The organization announced the filing of the lawsuit today, arguing that an "expansive espionage regime appears to operate outside the rule of law, is irresponsible, and is neither necessary nor appropriate.
Of course you understand that they are referring to the case NSA and the collaboration of the US secret service with its British analogue, GCHQ. Recently, it was revealed that the two services were working together to watch huge amounts of data. The data collected by GCHQ reportedly sent to the US secret service for study by its analysts.
The lawsuit was filed with the Investigatory Powers Tribunal - an independent judiciary that is separate from the government and hypothetically unaffected.
The lawsuit is based on two key points.
Firstly, there is no legal framework within which it is possible to monitor the contact details of UK citizens, local secret services or people behind the NSA PRISM.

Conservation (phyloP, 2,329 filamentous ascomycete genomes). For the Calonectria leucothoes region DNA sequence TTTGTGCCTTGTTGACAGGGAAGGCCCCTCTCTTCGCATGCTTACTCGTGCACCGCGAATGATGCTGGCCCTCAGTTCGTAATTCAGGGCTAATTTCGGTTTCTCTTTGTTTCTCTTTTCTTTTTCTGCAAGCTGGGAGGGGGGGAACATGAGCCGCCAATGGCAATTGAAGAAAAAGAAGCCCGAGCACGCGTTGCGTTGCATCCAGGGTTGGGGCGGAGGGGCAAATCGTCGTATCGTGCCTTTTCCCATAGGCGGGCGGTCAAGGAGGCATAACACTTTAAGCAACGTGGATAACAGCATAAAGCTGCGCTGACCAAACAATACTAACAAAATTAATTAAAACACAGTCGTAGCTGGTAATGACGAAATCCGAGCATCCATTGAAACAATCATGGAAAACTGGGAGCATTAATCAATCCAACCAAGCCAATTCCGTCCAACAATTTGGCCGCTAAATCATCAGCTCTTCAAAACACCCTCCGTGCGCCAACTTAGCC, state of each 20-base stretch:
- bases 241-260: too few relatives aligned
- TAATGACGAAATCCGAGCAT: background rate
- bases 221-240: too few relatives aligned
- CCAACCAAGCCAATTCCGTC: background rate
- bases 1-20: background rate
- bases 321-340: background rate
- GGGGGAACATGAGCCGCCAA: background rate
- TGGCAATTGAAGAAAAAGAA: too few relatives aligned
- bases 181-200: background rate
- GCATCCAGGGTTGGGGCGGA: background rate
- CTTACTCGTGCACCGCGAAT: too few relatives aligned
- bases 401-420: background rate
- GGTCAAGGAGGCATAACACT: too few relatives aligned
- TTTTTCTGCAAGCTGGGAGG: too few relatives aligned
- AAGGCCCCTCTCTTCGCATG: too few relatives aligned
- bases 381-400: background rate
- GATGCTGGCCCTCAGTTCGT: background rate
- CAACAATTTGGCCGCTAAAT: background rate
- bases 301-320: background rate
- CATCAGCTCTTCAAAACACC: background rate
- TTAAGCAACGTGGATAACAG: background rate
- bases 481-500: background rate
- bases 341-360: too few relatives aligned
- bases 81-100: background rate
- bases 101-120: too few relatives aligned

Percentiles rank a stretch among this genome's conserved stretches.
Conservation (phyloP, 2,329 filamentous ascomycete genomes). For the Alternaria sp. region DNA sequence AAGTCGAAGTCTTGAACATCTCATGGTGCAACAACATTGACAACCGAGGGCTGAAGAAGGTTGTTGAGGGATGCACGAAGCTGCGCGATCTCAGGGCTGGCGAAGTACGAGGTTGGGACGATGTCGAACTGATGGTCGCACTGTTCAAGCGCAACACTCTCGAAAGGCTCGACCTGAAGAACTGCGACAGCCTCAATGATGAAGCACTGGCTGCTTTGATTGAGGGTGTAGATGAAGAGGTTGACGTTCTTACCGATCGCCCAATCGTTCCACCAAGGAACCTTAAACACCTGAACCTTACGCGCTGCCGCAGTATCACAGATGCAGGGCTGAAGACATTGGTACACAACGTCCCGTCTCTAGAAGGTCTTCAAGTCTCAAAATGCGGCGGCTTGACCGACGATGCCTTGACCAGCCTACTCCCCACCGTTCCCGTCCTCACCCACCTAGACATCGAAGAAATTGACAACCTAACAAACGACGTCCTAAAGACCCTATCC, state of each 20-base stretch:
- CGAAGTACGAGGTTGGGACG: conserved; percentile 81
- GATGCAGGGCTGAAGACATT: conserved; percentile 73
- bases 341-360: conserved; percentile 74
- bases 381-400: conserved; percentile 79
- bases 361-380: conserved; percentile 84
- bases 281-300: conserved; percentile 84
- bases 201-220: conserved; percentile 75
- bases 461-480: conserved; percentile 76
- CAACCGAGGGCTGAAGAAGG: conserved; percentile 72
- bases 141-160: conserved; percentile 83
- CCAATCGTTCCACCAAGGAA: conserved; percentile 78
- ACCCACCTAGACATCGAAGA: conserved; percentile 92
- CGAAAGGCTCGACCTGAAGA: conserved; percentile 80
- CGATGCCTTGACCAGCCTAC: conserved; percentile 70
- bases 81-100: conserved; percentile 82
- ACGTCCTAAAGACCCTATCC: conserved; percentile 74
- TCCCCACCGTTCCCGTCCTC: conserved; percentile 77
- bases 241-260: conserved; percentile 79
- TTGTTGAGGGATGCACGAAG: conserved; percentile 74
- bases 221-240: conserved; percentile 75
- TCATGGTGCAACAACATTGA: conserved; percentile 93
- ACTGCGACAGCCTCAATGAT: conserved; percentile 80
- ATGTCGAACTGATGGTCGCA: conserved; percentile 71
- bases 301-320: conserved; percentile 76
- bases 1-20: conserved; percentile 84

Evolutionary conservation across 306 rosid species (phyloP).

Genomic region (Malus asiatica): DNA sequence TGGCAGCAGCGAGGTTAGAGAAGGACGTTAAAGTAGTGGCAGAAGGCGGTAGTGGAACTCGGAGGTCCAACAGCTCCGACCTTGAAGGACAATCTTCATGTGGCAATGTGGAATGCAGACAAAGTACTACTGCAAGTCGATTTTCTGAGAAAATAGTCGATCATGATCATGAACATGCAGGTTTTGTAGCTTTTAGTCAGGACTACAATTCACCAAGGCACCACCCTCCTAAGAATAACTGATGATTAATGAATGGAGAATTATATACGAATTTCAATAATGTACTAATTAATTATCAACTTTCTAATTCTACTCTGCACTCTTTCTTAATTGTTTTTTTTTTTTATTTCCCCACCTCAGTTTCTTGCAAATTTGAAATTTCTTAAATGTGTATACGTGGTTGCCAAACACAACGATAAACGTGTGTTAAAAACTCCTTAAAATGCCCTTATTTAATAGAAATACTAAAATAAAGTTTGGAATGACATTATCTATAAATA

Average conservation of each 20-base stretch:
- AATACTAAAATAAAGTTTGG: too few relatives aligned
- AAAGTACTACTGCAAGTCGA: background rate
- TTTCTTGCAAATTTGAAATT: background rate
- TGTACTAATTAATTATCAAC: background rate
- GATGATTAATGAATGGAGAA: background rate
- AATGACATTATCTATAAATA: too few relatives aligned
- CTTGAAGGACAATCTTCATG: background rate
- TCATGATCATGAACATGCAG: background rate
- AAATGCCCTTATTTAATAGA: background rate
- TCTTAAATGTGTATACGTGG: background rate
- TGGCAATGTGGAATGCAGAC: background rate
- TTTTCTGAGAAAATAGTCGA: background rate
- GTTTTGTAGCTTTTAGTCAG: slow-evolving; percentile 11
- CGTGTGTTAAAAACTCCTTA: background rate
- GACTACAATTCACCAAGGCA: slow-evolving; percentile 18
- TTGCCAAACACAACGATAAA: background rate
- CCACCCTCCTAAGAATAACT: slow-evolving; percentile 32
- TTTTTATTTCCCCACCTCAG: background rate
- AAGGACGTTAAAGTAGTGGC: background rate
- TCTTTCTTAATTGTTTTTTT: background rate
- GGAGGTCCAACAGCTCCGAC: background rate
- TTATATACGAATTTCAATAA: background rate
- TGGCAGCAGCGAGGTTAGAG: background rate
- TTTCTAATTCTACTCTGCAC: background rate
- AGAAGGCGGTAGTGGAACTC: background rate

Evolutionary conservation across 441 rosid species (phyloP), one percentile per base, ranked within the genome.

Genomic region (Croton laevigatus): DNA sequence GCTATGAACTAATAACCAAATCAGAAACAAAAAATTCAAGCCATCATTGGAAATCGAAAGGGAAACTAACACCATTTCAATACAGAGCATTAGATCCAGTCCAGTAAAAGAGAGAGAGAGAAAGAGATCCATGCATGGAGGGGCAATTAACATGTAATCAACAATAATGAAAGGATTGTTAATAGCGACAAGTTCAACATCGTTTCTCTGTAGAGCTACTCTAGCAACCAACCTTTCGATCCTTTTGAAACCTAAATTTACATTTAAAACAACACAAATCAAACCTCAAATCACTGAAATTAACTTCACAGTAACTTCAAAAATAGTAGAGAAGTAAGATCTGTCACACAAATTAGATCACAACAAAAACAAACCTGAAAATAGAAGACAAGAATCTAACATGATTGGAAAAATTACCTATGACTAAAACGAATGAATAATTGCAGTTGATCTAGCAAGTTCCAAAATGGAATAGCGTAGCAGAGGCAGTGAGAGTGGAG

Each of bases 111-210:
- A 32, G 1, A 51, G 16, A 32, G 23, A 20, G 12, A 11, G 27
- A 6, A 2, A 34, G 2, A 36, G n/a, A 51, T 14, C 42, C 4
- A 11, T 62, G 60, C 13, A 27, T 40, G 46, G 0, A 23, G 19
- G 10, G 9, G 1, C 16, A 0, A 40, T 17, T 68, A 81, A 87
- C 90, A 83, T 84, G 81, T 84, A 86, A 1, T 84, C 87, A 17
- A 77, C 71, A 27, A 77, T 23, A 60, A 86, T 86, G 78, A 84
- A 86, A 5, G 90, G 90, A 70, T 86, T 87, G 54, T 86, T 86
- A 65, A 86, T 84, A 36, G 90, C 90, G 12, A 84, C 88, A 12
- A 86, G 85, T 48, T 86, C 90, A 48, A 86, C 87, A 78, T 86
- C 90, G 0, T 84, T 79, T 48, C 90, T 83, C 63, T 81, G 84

Second, and perhaps even more apt, is that GCHQ utilizes and stores "huge amounts of data" via submarine cables with the Tempora program.
"One of the basic principles of law in a democratic society is the accessibility and predictability of the law. If there is no way for citizens to know about the existence, interpretation or execution of a law, then the law is secret. And a secret law is not fair. This is a fundamental breach of the social contract, if the government acts in such an arbitrary way, "said Eric King, head of research Privacy International.